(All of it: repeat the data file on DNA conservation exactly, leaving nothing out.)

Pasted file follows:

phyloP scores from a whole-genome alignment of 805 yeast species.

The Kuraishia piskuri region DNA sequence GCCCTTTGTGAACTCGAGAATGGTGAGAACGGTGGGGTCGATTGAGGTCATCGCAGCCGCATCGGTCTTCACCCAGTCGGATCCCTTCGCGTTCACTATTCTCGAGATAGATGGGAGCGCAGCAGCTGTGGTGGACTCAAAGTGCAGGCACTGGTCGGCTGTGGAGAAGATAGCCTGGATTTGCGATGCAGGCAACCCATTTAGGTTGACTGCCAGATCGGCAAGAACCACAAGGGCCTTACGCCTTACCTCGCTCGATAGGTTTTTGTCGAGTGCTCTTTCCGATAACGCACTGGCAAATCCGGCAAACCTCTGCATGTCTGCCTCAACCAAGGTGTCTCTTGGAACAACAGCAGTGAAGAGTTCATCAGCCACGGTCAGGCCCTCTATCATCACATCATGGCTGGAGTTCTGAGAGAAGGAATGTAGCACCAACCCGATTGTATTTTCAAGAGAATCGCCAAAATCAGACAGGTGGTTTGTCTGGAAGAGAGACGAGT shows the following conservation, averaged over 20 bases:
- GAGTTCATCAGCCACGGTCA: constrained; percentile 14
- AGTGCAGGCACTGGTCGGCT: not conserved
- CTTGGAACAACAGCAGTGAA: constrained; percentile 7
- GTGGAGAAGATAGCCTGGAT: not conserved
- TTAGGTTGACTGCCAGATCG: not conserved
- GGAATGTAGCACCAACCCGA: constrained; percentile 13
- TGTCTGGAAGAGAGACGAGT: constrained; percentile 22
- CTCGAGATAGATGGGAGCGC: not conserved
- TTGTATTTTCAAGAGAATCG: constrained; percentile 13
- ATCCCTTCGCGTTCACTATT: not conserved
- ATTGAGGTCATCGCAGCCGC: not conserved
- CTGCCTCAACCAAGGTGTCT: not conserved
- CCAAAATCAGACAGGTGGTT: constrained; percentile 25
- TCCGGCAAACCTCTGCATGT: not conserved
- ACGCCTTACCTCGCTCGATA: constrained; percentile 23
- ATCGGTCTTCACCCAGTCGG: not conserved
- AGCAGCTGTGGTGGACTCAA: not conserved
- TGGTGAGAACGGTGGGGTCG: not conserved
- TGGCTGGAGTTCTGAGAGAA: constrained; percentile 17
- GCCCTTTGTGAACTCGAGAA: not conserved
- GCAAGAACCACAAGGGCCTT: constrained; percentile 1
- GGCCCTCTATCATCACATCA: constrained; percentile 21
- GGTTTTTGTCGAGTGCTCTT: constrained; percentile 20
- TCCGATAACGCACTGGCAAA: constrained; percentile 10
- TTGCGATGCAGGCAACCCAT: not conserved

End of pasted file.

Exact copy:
phyloP scores from a whole-genome alignment of 805 yeast species.

The Kuraishia piskuri region DNA sequence GCCCTTTGTGAACTCGAGAATGGTGAGAACGGTGGGGTCGATTGAGGTCATCGCAGCCGCATCGGTCTTCACCCAGTCGGATCCCTTCGCGTTCACTATTCTCGAGATAGATGGGAGCGCAGCAGCTGTGGTGGACTCAAAGTGCAGGCACTGGTCGGCTGTGGAGAAGATAGCCTGGATTTGCGATGCAGGCAACCCATTTAGGTTGACTGCCAGATCGGCAAGAACCACAAGGGCCTTACGCCTTACCTCGCTCGATAGGTTTTTGTCGAGTGCTCTTTCCGATAACGCACTGGCAAATCCGGCAAACCTCTGCATGTCTGCCTCAACCAAGGTGTCTCTTGGAACAACAGCAGTGAAGAGTTCATCAGCCACGGTCAGGCCCTCTATCATCACATCATGGCTGGAGTTCTGAGAGAAGGAATGTAGCACCAACCCGATTGTATTTTCAAGAGAATCGCCAAAATCAGACAGGTGGTTTGTCTGGAAGAGAGACGAGT shows the following conservation, averaged over 20 bases:
- GAGTTCATCAGCCACGGTCA: constrained; percentile 14
- AGTGCAGGCACTGGTCGGCT: not conserved
- CTTGGAACAACAGCAGTGAA: constrained; percentile 7
- GTGGAGAAGATAGCCTGGAT: not conserved
- TTAGGTTGACTGCCAGATCG: not conserved
- GGAATGTAGCACCAACCCGA: constrained; percentile 13
- TGTCTGGAAGAGAGACGAGT: constrained; percentile 22
- CTCGAGATAGATGGGAGCGC: not conserved
- TTGTATTTTCAAGAGAATCG: constrained; percentile 13
- ATCCCTTCGCGTTCACTATT: not conserved
- ATTGAGGTCATCGCAGCCGC: not conserved
- CTGCCTCAACCAAGGTGTCT: not conserved
- CCAAAATCAGACAGGTGGTT: constrained; percentile 25
- TCCGGCAAACCTCTGCATGT: not conserved
- ACGCCTTACCTCGCTCGATA: constrained; percentile 23
- ATCGGTCTTCACCCAGTCGG: not conserved
- AGCAGCTGTGGTGGACTCAA: not conserved
- TGGTGAGAACGGTGGGGTCG: not conserved
- TGGCTGGAGTTCTGAGAGAA: constrained; percentile 17
- GCCCTTTGTGAACTCGAGAA: not conserved
- GCAAGAACCACAAGGGCCTT: constrained; percentile 1
- GGCCCTCTATCATCACATCA: constrained; percentile 21
- GGTTTTTGTCGAGTGCTCTT: constrained; percentile 20
- TCCGATAACGCACTGGCAAA: constrained; percentile 10
- TTGCGATGCAGGCAACCCAT: not conserved